Mariano Rivera, Roy Halladay, Edgar Martinez and Mike Mussina have all been elected to the National Baseball Hall of Fame by the Baseball Writers Association of America, per tonight’s announcement from Hall of Fame president Jeff Idelson. Notably, Rivera becomes the first player in the history of baseball to be unanimously selected into baseball immortality, as his name was checked on each of this year’s 425 ballots. Both Martinez and Halladay were selected on 85.4 percent of this year’s ballots, while Mussina narrowly made his way into Cooperstown with a 76.7 percent rate of selection.
Rivera was a lock to go into Cooperstown, though most expected that he’d still fall shy of unanimous enshrinement. That won’t be the case, however, as Major League Baseball’s all-time leader in saves (652), games finished (952) and ERA+ (205) was too clear a Hall of Famer for any voter to ignore. In addition to those three staggering numbers, Rivera retired with an 82-60 record, a 2.21 ERA, and an 1173-to-286 K/BB ratio in 1283 2/3 innings of regular-season work. Rivera was named to a whopping 13 All-Star teams over the course of a career that spanned parts of 19 seasons.
Of course, much of Rivera’s legacy is tied to his postseason heroics; the game’s premier reliever ratcheted up his penchant for domination in October (and November), pitching to a ludicrous 0.70 ERA with 110 strikeouts against 21 walks in 141 postseason innings. Rivera appeared in 96 postseason contests and racked up a workload that was roughly equivalent to two full regular seasons, and he somehow managed to limit opponents to just 11 earned runs in that time. He won five World Series rings with the Yankees and was named both an ALCS MVP and a World Series MVP during his illustrious career. It’s rare that players can be described with absolutism in a game as subjective as baseball, but it’s virtually unequivocal that Rivera is the best relief pitcher the game has ever seen.
Halladay, tragically, was taken from this world far sooner than his family, friends, former teammates and legions of fans could’ve imagined. The former Blue Jays and Phillies ace, a two-time Cy Young winner and eight-time All-Star, was killed when his single-engine plane crashed into the Gulf of Mexico on Nov. 7, 2017. Halladay’s widow, Brandy, offered the following statement on behalf of her late husband:
Being inducted into the Baseball Hall of Fame is every boy’s dream. To stand on that stage in Cooperstown and deliver your acceptance speech in front of baseball’s most enthusiastic fans is something that every baseball player aspires to achieve, and Roy was no exception. But that was not Roy’s goal. It was not his goal to have those three letters after his signature. His goal was to be successful every single day of his 16-year career. Tonight’s announcement is the end result of that effort. If only Roy were here to personally express his gratitude for this honor, what an even more amazing day this would be. I would like to extend special thanks to the baseball writers for the overwhelming percentage of votes that Roy received in his first year on the ballot. It means so much to me, Braden and Ryan.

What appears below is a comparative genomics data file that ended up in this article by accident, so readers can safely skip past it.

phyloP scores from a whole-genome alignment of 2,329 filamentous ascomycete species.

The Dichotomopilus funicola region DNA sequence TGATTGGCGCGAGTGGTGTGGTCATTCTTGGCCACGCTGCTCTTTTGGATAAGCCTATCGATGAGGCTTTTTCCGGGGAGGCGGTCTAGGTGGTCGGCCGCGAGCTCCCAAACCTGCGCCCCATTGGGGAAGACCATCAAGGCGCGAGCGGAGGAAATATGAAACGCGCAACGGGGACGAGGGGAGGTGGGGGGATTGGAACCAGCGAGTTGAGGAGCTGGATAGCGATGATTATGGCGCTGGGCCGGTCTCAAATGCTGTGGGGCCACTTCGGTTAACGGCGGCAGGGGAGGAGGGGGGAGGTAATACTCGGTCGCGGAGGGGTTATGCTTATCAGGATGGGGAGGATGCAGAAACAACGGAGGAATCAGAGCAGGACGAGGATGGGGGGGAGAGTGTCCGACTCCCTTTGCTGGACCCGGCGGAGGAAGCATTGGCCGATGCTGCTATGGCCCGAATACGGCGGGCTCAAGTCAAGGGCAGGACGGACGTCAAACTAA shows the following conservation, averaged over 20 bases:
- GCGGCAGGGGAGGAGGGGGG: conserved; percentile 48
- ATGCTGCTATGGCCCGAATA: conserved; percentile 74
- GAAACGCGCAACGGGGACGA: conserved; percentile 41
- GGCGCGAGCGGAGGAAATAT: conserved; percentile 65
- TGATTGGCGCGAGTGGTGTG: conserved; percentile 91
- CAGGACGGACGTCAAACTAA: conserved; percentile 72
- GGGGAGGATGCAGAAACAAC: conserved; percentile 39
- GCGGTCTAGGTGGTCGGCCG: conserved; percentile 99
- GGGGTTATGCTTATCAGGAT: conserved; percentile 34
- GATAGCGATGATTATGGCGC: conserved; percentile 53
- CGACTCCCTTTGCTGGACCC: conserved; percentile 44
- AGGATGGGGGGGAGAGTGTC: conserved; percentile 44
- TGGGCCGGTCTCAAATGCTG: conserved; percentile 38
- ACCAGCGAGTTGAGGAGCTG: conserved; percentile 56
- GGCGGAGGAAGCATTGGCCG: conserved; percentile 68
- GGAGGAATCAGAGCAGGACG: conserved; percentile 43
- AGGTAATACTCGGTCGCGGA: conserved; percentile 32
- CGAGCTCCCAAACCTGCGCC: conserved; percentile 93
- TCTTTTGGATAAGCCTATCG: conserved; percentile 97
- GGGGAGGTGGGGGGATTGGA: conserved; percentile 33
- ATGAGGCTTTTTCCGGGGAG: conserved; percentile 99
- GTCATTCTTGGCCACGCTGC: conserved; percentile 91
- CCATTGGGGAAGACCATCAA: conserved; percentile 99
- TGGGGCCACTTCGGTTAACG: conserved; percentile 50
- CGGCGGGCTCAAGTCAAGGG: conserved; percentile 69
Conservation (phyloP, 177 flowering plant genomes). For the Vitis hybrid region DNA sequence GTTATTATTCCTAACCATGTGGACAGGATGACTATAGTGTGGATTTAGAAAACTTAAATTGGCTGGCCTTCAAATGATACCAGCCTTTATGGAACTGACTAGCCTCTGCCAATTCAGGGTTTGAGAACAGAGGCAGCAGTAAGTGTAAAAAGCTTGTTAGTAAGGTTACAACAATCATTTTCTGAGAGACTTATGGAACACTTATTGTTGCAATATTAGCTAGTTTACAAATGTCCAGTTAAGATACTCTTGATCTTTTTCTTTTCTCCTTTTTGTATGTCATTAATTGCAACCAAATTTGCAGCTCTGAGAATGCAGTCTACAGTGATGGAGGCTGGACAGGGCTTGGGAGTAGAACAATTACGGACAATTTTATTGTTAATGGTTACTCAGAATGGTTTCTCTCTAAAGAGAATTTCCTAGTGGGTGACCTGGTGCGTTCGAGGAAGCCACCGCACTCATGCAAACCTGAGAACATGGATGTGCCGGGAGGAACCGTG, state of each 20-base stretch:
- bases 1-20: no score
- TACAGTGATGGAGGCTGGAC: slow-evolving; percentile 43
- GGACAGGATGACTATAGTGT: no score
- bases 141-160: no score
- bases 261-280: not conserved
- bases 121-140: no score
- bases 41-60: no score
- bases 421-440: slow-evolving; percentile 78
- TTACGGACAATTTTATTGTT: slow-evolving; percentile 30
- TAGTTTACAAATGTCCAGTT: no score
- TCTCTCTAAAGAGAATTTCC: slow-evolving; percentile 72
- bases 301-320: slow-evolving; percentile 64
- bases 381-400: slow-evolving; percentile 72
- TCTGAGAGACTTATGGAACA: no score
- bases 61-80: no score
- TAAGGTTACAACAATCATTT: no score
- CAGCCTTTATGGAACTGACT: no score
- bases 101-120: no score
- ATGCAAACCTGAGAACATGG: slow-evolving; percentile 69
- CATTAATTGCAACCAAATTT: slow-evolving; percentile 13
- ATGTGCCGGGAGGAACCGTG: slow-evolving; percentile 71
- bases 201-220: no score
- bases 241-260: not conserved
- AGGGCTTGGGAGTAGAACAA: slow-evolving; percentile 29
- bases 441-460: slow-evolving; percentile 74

It’d be difficult to argue that Halladay isn’t a deserving candidate. Beyond his Cy Youngs and All-Star nods, the right-hander pitched to a 203-105 record with a career 3.38 ERA, a 2117-to-592 K/BB ratio, 20 shutouts and 67 complete games. At a time when baseball was moving further and further away from allowing pitchers to throw a full nine innings, Halladay stood out as a throwback who led the league in complete-game efforts in seven of his 16 seasons — including five in a row from 2007-11. Baseball-Reference and Fangraphs both valued his brilliant career at 65 wins above replacement. And while Halladay doesn’t have the lengthy postseason track record of Rivera — he logged a 2.37 ERA in 38 playoff frames — I’d be remiss not to mention the masterful no-hitter he pitched against the Reds in his postseason debut back in 2010. Halladay issued just one walk in an otherwise perfect showing, putting on a masterful display and further establishing himself as a big-game pitcher on a national stage.
The 56-year-old Martinez will be a controversial addition for some onlookers, given that he spent the vast majority of his career as a designated hitter. There’s little denying, however, that the Mariners franchise icon is one of the best pure hitters Major League Baseball has ever seen. Martinez won two American League batting titles, thrice led the league in on-base percentage and hit better than .300 in 10 separate seasons.
In all, Martinez retired as a .312/.418/.515 hitter with 309 home runs, 514 doubles, 15 triples, 2247 hits, 1219 runs scored and 1261 runs batted in. While his counting stats fall shy of what some consider to be Hall of Fame benchmarks (e.g. 500 home runs, 3000 hits), Martinez was consistently elite on a rate basis right up until the final season of his career. The seven-time All-Star was 47 percent better than a league-average hitter in the estimation of park- and league-adjusted stats like OPS+ and wRC+ (147 in each). Beyond that, he was the pinnacle of consistency, tallying an OPS+ of 140 or better in all but three seasons from 1990-2003 (with those three seasons including an injury-shortened ’93 campaign, the strike-shortened ’94 campaign and a 2002 season in which he posted a 139 OPS+).
More to come.